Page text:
Law360 (April 19, 2020, 8:02 PM EDT) -- In Arizona, migrant children in federal custody are driven to one of several government shelters in the state, where an immigration judge appears before them on a small screen. On the phone is an interpreter, a lawyer for the U.S. Department of Homeland Security and the child's attorney — if they have one.
The child may have been given a protective mask, or may not, and an employee with the government's refugee office could be with them, though that adult would not have the authority to advocate for the child in court and would not be logged into the video session.
At least that's how Lillian Aponte Miranda, manager for children's programs at the Florence Immigrant & Refugee Rights Project, understands it, but she can't be sure.
Aponte Miranda said that she and her colleagues, who provide pro bono legal services to unaccompanied children facing deportation, have been unable to sit with their young clients during immigration court hearings or even observe the hearings visually since late March, when the coronavirus pandemic forced the hearings to be held over video. The attorneys can call in, but they haven't been given the option to dial into the video feed.
"This was an impossible decision, really, on behalf of our program," Aponte Miranda told Law360.
But afraid of spreading the virus to clients, and putting already vulnerable children's health further at risk, the organization decided it wasn't worth exposing their clients by meeting them in person.
According to the U.S. Department of Health and Human Services' Office of Refugee Resettlement, which currently has 2,400 unaccompanied migrant children in its care, 46 have been diagnosed with COVID-19, with 39 of those children still in medical isolation as of Thursday. Additionally, 69 ORR staffers have self-reported positive COVID-19 test results, the agency said.
Yet, as attorneys are asked to abide by local stay-home orders and federal and state courts across the U.S. have suspended jury trials and closed courthouse doors, the U.S. immigration courts, run by the U.S. Department of Justice, have stayed open, closing courts temporarily on a case-by-case basis.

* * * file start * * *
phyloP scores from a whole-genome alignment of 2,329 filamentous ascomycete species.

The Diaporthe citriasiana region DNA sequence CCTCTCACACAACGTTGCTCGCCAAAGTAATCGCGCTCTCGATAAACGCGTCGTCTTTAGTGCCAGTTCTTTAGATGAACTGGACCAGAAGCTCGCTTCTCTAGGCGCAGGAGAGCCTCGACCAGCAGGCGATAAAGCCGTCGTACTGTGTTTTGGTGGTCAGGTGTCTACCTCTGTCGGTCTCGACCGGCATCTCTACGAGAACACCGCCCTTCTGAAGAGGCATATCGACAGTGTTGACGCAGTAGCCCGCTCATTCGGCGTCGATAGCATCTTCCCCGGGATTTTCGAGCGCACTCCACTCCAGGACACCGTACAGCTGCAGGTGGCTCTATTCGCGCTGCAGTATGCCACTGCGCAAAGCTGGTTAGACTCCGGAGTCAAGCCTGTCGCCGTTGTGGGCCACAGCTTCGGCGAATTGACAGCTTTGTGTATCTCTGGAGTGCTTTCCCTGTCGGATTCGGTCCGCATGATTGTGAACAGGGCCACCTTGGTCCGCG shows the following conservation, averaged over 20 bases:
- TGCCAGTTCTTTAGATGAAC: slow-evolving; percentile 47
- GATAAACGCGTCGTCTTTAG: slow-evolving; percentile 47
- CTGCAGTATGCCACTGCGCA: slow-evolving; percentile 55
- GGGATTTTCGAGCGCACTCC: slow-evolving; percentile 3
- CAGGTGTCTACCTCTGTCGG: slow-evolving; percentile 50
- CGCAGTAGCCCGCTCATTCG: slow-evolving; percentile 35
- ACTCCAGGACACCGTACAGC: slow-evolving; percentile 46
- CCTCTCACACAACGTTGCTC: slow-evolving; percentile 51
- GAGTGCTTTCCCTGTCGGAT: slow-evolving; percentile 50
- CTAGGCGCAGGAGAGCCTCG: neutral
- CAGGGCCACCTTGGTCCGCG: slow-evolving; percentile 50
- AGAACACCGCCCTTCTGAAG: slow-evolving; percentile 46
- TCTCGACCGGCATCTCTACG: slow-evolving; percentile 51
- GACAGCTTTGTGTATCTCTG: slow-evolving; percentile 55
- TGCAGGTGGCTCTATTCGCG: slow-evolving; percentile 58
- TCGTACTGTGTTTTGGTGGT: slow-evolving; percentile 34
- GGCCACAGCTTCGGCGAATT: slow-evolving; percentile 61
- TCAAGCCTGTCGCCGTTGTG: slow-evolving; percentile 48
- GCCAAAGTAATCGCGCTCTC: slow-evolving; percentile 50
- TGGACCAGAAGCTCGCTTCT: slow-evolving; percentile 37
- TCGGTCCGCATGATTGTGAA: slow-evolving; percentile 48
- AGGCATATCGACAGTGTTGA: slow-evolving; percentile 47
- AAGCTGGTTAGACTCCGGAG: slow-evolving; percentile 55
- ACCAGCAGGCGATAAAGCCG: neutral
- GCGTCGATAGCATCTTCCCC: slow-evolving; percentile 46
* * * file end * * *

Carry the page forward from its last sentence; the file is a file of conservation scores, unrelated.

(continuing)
The department has postponed hearings for immigrants who aren't in detention, but kept them going for immigrants held in government custody, and children — who are referred to the ORR when they cross the border without a parent — are no exception.
Some courts, like in Arizona and Texas, have moved to video teleconferencing, or VTC, while others have kept up in-person hearings, though some judges have allowed attorneys to appear by phone. An ORR spokesperson told Law360 that staffers are "instructed to maintain appropriate social distancing whether the call is VTC or in person at the court."
The U.S. has also kept up deportation flights, while threatening visa sanctions against countries that refuse to accept their own deportees from the U.S., which has the most confirmed cases of COVID-19 in the world. According to Kids in Need of Defense, a national organization advocating for the rights of migrant children, roughly 400 migrant children have been deported since mid-March.
Video Hearings During a Pandemic
Even before the new coronavirus ravaged the U.S., immigrant advocates had railed against the use of VTC for adults fighting removal in U.S. immigration courts, questioning whether a hearing interrupted by technical difficulties and communication issues meets the standards for due process.
These concerns are amplified for children, many of whom face language barriers and are too young to communicate clearly and understand the gravity of these proceedings.
The Justice Department had never used VTC for children's hearings until earlier last month, when it rolled out a pilot program in Houston, bringing an immigration judge in Atlanta into a Houston courtroom by video.